Daily Ireland

Right stage – wrong man

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If anyone had told Danny Morrison that he would be a bestselling author and scriptwriter just ten years after being released from jail, the ex-IRA prisoner would probably have laughed out loud.
Yet that is exactly what has happened to the former Sinn Féin director of publicity, whose book The Wrong Man has been adapted into a stage show and begins a three-week run in London’s Pleasance Theatre later this month.
The novel, which follows the hunt for a suspected informer within the IRA, was partly written while Morrison was still behind bars and received huge praise when it was published in 1997, with one critic describing it “as one of the most important books of the Troubles.”
“The Wrong Man takes place two years after the hunger strikes, at a time when there was great paranoia over the role of supergrasses within the IRA,” explains Morrison.
“Audiences are a lot more broadminded now as a result of the ceasefires and more increasingly keen to find out more about the North’s situation”
Danny Morrison

“In the book, rumours surface that there is an informer within the organisation but as the story unfolds, it begins to ask why an IRA member would betray his comrades and risk execution?”
Opting to rewrite his novel for the stage was a natural progression for Morrison whose other works include West Belfast and On The Back Of A Swallow.
“I decided three or four years ago to adapt The Wrong Man for the theatre,” says Morrison.
“Several people had told me that The Wrong Man’s dialogue was its strongest point so what better way to showcase that than through a play? I had already written some scenes for the Dubbeljoint Theatre Company in Belfast so the process of converting the novel into a script was already well underway.”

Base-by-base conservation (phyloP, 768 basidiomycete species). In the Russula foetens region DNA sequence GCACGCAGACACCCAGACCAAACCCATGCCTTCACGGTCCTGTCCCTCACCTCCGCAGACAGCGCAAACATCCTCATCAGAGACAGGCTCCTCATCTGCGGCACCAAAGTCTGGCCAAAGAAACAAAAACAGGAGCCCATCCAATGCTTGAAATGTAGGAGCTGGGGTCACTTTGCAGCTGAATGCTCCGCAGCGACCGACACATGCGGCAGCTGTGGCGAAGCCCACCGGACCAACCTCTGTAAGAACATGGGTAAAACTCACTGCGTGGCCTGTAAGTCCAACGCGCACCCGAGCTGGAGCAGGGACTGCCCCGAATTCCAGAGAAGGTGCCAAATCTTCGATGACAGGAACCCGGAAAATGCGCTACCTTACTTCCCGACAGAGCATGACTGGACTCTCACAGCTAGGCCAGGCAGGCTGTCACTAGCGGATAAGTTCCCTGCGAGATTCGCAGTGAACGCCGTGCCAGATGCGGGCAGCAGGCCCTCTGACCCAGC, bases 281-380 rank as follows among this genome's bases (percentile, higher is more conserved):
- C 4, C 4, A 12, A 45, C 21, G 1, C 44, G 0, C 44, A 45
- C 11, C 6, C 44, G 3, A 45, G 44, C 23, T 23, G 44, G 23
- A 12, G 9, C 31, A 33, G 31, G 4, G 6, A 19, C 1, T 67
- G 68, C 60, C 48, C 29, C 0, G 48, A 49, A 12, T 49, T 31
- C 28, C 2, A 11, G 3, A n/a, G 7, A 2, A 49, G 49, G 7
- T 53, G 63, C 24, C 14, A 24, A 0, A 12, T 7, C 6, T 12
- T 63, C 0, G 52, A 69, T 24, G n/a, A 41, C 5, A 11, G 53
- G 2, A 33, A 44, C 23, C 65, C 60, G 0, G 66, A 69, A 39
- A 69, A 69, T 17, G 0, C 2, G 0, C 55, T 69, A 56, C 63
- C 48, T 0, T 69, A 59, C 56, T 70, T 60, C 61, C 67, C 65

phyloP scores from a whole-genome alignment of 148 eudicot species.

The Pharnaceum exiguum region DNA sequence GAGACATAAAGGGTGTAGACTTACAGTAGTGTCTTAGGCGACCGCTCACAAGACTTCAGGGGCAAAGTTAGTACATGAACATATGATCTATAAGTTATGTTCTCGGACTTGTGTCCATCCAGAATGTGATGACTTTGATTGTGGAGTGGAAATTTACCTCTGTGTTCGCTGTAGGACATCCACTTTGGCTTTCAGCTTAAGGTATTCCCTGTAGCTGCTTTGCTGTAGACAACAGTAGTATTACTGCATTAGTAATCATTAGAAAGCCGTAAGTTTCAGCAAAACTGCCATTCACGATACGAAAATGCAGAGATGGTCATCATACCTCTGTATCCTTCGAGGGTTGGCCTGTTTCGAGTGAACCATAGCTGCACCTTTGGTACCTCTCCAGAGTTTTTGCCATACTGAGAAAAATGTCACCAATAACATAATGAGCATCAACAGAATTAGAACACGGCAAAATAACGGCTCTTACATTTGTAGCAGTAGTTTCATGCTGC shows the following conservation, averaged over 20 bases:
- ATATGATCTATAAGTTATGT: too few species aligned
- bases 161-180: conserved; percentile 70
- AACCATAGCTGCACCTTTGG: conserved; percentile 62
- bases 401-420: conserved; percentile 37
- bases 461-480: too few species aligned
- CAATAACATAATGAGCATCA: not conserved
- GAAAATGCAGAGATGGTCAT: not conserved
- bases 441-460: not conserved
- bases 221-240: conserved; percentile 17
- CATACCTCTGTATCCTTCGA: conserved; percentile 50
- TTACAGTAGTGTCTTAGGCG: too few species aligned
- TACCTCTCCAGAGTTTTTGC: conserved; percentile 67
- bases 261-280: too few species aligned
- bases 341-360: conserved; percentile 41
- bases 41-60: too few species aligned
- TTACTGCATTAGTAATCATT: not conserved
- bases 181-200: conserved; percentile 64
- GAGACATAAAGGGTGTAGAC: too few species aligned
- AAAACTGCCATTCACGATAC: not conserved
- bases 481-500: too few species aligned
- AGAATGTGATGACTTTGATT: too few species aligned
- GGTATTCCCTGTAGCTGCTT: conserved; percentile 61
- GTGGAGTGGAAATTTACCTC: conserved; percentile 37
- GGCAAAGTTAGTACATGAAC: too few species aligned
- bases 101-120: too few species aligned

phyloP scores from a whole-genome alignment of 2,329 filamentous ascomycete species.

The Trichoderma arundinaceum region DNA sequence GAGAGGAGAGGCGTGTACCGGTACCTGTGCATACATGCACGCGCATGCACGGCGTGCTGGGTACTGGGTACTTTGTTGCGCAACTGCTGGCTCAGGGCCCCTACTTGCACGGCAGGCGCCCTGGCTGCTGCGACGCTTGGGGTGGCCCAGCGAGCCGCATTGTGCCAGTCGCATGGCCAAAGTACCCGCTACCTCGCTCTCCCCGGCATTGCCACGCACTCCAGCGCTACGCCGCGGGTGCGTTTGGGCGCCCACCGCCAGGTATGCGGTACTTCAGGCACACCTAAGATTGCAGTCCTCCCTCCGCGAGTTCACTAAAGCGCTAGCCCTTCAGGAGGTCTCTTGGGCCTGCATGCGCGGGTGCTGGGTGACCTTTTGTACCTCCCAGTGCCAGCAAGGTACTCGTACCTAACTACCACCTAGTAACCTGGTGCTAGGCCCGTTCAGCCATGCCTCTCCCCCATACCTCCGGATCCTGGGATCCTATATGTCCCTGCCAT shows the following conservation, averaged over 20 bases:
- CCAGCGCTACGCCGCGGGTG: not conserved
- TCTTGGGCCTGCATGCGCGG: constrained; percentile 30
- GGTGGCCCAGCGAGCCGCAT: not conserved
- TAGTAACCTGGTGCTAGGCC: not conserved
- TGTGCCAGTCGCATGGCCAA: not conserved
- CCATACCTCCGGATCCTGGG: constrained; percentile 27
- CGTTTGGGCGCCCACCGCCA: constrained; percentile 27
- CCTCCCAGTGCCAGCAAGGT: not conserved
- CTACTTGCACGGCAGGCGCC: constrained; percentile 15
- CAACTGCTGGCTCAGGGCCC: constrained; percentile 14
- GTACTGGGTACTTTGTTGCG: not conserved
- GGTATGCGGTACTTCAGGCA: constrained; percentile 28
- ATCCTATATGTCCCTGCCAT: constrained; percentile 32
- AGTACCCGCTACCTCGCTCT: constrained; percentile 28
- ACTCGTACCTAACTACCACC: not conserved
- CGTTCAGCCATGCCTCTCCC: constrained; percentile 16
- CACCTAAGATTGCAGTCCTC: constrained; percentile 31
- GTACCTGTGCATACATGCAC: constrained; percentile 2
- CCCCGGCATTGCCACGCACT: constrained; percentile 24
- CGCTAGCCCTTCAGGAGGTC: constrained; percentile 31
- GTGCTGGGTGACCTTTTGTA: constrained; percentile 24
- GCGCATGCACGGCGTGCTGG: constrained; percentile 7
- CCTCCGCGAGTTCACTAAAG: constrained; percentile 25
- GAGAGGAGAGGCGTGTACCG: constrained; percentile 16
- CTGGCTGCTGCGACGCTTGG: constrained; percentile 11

While the adaptation remains faithful to the original book, there are some scenes which had to be rewritten due to space and time constraints.
“There are several big incidents that happen in The Wrong Man - car crashes, explosions and the like - that simply aren’t possible to do on stage,” says Morrison.
“I had to change those events so that they happen off-stage.
“I also added some extra characters, including two RUC officers, to provide some comic relief and to emphasise the feeling of claustrophobia that the main player, Todd Malone, experiences.”
Morrison says that while he has had to give some control over his creations to the play’s director Sarah Tipple, the production remains faithful to the book’s lead characters.
“Obviously, there was a certain amount of interpretation when the actors – Chris Simpson and Tony Devlin – got the script,” he says. "Between them, they play eight or ten different roles so it’s a tough job for them to take on."
“Chris in particular, who plays Todd Malone, has been integral to the show’s success and pushed for The Wrong Man to be staged because he believed in it so passionately.”
By comparison, theatre companies here in Ireland weren’t so keen and it is ironic, given Morrison’s own controversial political background, that his theatre debut should receive its premiere in London.
“I couldn’t get the show on stage anywhere in Ireland but in England, the press and public have been talking about it non-stop,” he says.
“But apart from one reading in the Peacock Theatre in Dublin, everywhere I went here, from the Lyric Theatre in Belfast to the Abbey Theatre in Dublin, I was met with closed doors, making me feel like I was banging my head against a brick wall.”
Luckily for Morrison, The Wrong Man looks set to be a hit in London, where strong ticket sales have already secured an extra week’s run until April 3.
Once the curtain goes up, it will officially join other Northern-based plays, such as Geraldine Hughes’ Belfast Blues, which are packing in theatre audiences around the world.
Morrison has his own explanation for the success of shows such as his.
“Audiences are a lot more broadminded now as a result of the ceasefires and more increasingly keen to find out more about the North’s situation,” he says.
“That in itself has created some powerful subject matter for writers, giving them plenty of material to get their teeth into.”

The Wrong Man runs at the Pleasance Theatre in London from March 12 to April 3. For tickets,
call 020 7609 1800.

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